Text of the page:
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Retailer Insight: The business case for gender-inclusive working

Claire Henderson is CEO and co-founder of womenswear etailer Oh Polly. She tells Drapers how inclusive working is the foundation of its financial success.

Despite being an industry primarily focused on female consumers and driven by a predominantly female workforce, fashion brands are among the worst offenders when it comes to gender imbalance in the workplace.

Although 85% of all retail purchases are made or influenced by women, Elixirr has reported, only 24% of CEOs appointed in the retail sector in 2018 were female (Korn Ferry).

As a woman working at a senior level in the fashion industry, this issue is close to my heart and inspired me to co-found my own business, [womenswear etailer] Oh Polly.

Oh polly ss19 (1)

Oh Polly spring 19

The rise of ecommerce and social media platforms has created opportunities for many female entrepreneurs across different industries. Rather than fighting their way up the career ladder at an established organisation, many women have started their own businesses with forward-thinking cultures embedded at their core.

By integrating flexible working practices, implementing policies that eradicate gender pay gaps and ensuring women are well represented on the board, these businesses are creating an environment in which female employees can thrive.

When our younger employees see women in senior positions, it proves to them that glass ceilings are no longer the norm

At Oh Polly, we were determined to integrate similar practices into our business model from the outset. We have no gender pay gap and our employees benefit from flexible working, including the option to move starting and finishing times to allow for outside commitments, such as childcare. Employees are also given three hours’ personal admin time per month and three days’ emergency paid leave each year, and we have a lenient working-from-home policy.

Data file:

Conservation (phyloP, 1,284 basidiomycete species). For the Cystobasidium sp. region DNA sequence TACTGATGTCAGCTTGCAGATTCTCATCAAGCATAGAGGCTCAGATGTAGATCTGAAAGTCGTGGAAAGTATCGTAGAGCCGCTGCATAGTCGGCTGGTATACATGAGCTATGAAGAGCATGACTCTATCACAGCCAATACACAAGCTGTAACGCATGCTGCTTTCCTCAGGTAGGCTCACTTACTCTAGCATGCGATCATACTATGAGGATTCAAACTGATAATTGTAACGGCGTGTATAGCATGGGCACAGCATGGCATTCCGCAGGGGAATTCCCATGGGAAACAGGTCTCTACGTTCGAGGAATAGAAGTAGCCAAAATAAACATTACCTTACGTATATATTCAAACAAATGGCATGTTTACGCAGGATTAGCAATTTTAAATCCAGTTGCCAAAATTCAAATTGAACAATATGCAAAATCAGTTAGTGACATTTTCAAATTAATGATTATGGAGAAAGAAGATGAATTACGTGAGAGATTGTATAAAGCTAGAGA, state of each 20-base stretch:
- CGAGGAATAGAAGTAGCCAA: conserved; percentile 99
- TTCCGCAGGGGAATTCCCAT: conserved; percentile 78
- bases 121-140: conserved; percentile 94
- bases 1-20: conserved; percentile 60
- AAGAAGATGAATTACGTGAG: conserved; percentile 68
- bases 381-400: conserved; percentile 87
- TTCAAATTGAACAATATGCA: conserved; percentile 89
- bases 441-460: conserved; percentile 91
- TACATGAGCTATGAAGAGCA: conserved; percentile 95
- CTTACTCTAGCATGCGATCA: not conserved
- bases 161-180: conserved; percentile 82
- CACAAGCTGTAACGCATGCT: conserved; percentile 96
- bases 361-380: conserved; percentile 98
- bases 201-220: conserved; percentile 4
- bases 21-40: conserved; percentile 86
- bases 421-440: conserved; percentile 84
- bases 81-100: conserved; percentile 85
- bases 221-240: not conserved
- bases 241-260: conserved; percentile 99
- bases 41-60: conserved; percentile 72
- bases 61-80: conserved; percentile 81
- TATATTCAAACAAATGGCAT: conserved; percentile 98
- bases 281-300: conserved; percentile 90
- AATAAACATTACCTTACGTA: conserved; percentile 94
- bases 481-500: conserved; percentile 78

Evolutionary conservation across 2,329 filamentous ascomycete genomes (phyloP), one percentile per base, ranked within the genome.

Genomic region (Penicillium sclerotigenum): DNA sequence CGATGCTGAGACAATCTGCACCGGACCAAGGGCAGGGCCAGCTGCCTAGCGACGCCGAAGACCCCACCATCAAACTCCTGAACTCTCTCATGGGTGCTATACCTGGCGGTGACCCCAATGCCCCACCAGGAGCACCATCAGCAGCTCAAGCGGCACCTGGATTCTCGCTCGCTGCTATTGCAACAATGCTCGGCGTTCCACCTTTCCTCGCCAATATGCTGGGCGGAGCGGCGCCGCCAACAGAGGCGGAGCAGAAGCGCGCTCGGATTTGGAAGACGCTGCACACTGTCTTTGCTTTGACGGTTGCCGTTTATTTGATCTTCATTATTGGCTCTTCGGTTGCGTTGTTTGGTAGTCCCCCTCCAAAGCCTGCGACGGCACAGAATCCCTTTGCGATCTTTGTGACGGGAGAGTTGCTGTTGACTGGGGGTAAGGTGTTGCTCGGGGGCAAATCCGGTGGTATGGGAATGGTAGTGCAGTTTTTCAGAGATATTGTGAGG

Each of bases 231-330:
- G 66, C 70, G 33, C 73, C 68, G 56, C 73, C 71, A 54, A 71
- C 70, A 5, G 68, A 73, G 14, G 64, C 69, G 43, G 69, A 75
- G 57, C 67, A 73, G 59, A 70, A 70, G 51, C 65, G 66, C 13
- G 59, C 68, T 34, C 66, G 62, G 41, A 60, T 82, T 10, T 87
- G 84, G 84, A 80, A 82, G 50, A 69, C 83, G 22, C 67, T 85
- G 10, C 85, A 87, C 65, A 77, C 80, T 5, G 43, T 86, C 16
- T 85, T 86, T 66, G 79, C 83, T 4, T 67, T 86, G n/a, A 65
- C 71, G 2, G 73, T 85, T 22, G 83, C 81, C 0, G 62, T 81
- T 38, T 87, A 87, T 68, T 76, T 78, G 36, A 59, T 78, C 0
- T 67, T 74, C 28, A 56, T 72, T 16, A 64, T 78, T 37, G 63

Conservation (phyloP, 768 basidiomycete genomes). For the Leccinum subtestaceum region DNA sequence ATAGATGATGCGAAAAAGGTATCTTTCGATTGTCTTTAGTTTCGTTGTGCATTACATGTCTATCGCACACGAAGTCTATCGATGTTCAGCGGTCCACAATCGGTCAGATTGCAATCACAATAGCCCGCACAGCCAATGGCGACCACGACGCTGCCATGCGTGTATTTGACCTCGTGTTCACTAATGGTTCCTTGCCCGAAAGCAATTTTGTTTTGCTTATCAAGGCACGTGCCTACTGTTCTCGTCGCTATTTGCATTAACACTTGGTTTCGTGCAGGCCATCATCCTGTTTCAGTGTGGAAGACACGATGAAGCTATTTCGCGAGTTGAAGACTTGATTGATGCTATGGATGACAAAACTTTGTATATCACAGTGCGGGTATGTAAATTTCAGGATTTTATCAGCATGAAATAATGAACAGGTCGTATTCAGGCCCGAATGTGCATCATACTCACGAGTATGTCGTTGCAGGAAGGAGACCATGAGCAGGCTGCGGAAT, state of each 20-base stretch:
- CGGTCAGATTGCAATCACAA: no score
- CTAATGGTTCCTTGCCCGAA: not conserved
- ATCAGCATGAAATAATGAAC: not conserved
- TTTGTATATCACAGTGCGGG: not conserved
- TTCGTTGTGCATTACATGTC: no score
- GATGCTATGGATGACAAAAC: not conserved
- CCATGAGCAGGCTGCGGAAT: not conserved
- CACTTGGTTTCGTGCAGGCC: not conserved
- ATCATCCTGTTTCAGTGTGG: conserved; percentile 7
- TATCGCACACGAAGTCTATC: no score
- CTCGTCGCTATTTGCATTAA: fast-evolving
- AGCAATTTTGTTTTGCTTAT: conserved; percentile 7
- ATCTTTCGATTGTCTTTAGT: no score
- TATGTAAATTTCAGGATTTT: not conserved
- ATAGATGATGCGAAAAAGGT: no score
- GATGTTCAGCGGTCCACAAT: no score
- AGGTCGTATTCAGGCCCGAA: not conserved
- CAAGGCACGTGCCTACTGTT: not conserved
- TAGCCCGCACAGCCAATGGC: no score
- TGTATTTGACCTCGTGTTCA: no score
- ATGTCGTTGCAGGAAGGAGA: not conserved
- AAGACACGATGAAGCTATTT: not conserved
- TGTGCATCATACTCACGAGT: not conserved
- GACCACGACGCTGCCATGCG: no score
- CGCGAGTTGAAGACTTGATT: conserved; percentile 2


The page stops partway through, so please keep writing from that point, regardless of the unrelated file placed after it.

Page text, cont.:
The impact of these policies is reflected in the make-up of our global senior management team: more than half (59%) of positions are held by women. We are aiming to employ 140 people across our Glasgow and Liverpool offices by the end of this year.

In the UK and Los Angeles, 70% of our leadership team are women, and in Bangladesh, a country where women in managerial positions are rare, we employ several female senior managers. In China, 66% of leadership positions are held by women, including our head of operations – the most senior role in our Chinese business.

The numbers speak for themselves. At Oh Polly, sales have rocketed for three years running. Turnover is on track to hit £21m this year – up 140% on 2017/18 – and EBITDA is expected to more than double by 104% to £3m.

Oh polly ss19 (2)

Oh Polly spring 19

I believe that, when our younger employees see women in senior positions, it proves to them that glass ceilings are no longer the norm.

If other fashion brands fail to adapt, they may not only struggle to retain experienced female employees, they will also miss out on attracting the next generation of talent – regardless of their gender. Millennials across all sectors now expect more from employers in terms of helping them to achieve a better work-life balance, and they reward those who do so with higher levels of loyalty.

Girl power

Being female led also helps us appreciate the ways in which women use fashion to celebrate their individuality. Having women well represented in our creative team, from design through to marketing, means we can truly embody our slogan “for girls, by girls”.

The fashion industry, which is already known for its vibrancy and creativity, can only gain from creating more inclusive workplace environments and online communities. And thanks to its sheer size, if more brands put positive values at the heart of their business models, the fashion industry will have a profoundly positive impact on society. 

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